Community Resilience Energy Environment

Pipeline payday: how builders win big, whether more gas is needed or not

Close corporate relationships between pipeline builders and gas buyers are allowing companies to reap higher profits while locking in emissions for years to come.

The real fight over America’s energy future isn’t in coal. Rather, dozens of pipeline projects, making up one of the largest expansions of natural gas infrastructure in U.S. history, are where the fossil fuel action is.

At a cost of billions of dollars, these pipelines will tap the rich reservoir of fracked natural gas flowing out of the Marcellus-Utica shale basin that lies under much of Pennsylvania, Ohio and West Virginia.

But are all these new gas pipelines really needed?

Critics say that the financial interests of gas and electric companies—not market demand—are driving most of the new pipelines proposed for the region. Those profits are approved by FERC, an agency that is charged with ensuring public interests, but that nurtures “an exceptionally cozy relationship” with industry, as described in a comprehensive investigation published last month by the Center for Public Integrity and StateImpact Pennsylvania, with National Public Radio.

“At every turn, the agency’s process favors pipeline companies,” the review found after the groups interviewed more than 100 people, reviewed FERC records, and analyzed nearly 500 pipeline cases.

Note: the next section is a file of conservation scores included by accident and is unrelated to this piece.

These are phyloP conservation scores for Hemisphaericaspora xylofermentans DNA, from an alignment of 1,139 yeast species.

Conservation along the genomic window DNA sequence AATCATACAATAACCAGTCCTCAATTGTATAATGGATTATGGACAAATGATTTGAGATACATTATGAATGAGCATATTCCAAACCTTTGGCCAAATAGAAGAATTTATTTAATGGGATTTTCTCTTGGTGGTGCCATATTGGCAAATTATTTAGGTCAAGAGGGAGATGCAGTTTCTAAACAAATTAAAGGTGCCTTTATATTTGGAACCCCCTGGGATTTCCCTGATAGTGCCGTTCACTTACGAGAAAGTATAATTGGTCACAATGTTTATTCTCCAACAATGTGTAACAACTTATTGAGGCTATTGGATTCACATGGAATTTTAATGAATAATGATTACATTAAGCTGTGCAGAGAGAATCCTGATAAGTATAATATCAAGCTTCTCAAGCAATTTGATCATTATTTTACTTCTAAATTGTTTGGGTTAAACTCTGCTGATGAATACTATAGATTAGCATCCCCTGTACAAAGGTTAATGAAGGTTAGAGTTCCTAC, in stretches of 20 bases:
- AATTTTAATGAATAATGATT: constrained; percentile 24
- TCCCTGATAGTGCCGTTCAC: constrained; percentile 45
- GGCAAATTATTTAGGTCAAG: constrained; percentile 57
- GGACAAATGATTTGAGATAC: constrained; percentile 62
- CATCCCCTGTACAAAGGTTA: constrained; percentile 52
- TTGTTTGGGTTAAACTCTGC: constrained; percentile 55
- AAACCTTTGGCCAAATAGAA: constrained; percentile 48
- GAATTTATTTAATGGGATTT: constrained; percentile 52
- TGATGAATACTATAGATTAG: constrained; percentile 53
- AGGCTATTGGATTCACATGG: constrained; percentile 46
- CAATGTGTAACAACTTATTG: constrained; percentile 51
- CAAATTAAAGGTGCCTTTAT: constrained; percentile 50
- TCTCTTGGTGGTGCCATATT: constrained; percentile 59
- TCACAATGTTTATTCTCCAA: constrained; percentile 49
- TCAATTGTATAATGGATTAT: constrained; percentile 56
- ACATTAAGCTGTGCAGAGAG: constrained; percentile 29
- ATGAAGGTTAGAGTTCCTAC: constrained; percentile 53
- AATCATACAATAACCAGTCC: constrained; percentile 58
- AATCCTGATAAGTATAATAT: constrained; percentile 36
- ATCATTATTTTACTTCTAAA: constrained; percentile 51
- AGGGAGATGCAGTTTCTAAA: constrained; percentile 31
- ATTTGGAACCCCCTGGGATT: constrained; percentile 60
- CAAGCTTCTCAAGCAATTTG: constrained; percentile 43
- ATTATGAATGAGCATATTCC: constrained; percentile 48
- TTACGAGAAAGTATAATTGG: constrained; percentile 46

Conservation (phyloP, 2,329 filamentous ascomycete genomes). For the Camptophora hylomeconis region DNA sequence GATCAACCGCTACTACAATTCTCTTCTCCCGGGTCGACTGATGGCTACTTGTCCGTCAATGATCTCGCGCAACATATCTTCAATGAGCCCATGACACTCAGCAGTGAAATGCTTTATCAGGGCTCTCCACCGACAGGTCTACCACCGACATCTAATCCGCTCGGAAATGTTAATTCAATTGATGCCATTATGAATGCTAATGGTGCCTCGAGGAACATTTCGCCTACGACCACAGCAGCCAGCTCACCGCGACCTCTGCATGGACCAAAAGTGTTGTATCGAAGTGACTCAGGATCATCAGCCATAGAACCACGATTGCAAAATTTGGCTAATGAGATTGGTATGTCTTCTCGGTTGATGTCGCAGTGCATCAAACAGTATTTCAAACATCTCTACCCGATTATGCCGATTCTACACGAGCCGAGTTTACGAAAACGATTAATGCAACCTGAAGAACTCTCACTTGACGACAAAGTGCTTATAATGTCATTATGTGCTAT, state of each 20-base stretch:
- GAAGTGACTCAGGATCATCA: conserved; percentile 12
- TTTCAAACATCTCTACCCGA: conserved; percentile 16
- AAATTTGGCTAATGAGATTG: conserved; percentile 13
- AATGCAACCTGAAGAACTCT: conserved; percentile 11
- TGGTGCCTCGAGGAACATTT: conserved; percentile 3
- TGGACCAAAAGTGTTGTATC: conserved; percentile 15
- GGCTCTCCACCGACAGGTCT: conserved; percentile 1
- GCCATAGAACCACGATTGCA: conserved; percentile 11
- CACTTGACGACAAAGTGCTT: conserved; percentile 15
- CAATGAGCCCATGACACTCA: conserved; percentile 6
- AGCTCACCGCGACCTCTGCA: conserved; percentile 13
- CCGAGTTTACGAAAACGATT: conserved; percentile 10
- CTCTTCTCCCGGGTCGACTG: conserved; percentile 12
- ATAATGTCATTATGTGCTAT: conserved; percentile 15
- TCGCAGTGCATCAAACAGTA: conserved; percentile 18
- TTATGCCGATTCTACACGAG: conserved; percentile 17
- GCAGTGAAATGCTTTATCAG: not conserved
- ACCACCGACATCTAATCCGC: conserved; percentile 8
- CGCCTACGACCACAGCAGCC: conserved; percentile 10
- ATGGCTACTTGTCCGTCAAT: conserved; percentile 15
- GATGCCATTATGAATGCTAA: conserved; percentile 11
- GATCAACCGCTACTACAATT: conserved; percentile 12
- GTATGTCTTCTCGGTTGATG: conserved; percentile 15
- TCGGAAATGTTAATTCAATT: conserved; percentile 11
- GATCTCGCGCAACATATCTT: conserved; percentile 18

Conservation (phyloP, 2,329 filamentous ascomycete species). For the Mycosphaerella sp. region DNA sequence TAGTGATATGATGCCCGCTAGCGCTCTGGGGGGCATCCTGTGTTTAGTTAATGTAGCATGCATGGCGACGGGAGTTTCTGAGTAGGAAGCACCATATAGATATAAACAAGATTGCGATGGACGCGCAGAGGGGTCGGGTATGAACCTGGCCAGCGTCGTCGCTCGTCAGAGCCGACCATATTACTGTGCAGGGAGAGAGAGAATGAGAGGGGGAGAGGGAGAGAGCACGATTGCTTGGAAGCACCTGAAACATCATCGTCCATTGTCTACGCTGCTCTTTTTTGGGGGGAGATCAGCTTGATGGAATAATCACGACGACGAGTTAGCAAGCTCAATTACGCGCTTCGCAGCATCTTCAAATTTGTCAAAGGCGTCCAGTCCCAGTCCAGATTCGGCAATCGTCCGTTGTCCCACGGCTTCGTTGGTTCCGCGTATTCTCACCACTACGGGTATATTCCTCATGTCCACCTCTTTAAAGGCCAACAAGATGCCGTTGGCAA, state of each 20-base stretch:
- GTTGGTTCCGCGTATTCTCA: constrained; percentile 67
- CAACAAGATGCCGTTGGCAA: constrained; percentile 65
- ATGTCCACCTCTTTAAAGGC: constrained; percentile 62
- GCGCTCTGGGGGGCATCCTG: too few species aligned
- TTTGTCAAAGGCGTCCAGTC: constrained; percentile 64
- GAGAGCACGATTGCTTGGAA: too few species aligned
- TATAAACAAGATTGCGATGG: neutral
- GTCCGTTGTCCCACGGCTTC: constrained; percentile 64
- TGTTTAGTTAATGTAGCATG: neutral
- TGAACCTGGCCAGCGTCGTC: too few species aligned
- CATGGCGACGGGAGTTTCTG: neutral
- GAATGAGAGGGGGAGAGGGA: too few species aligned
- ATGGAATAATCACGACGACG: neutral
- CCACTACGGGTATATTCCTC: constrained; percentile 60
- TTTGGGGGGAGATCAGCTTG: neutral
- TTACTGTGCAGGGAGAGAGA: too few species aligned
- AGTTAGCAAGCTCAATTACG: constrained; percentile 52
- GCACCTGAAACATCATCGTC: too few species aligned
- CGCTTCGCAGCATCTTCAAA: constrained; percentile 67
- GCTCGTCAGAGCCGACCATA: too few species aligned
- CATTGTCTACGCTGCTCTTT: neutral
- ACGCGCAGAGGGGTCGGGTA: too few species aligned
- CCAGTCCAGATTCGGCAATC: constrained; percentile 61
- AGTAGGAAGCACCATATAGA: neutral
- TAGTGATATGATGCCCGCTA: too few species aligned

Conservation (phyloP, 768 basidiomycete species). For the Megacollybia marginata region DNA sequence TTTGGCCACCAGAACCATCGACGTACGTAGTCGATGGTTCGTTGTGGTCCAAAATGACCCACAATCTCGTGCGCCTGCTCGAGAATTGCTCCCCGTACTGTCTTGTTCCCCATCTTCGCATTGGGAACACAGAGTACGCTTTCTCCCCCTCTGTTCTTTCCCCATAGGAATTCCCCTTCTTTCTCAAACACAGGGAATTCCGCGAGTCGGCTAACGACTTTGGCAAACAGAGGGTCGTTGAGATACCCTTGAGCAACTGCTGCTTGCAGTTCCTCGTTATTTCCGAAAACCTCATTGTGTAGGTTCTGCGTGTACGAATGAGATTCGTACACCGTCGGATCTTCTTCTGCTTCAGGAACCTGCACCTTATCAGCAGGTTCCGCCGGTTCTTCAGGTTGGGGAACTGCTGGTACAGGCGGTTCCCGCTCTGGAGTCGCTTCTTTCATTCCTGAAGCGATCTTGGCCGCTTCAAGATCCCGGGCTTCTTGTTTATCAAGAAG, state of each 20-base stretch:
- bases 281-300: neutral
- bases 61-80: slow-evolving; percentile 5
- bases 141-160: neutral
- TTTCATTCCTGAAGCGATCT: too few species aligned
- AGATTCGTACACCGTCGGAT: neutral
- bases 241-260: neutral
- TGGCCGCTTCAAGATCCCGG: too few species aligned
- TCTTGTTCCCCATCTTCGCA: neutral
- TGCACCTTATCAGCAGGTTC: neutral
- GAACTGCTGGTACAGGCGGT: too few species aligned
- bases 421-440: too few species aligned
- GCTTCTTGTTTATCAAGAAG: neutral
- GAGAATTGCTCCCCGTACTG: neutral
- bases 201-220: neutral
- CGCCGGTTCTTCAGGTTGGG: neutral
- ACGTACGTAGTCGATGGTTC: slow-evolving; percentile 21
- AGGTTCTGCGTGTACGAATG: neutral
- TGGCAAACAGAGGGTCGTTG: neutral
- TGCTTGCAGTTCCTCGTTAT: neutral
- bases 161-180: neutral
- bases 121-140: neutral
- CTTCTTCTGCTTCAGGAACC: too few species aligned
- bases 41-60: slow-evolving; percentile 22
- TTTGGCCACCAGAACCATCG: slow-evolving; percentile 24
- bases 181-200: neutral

It also noted another cozy relationship: the tight corporate links between the companies building the pipelines and those buying the natural gas, either to deliver it to homes and businesses or to use it to make electricity.

major pipelines

These close relationships, explored in greater depth here by InsideClimate News, not only set up surefire profits at the expense of consumers, critics say; they also lock in long-term incentives—in the form of physical infrastructure and financial rewards—to keep burning the fossil fuels that are warming the planet.

“It’s bad for ratepayers, it’s bad for the climate, it’s bad for the environment, but it’s really good for companies that are going to make profits,” said Amy Mall, a senior policy analyst for the Natural Resources Defense Council.

Source: InsideClimate News

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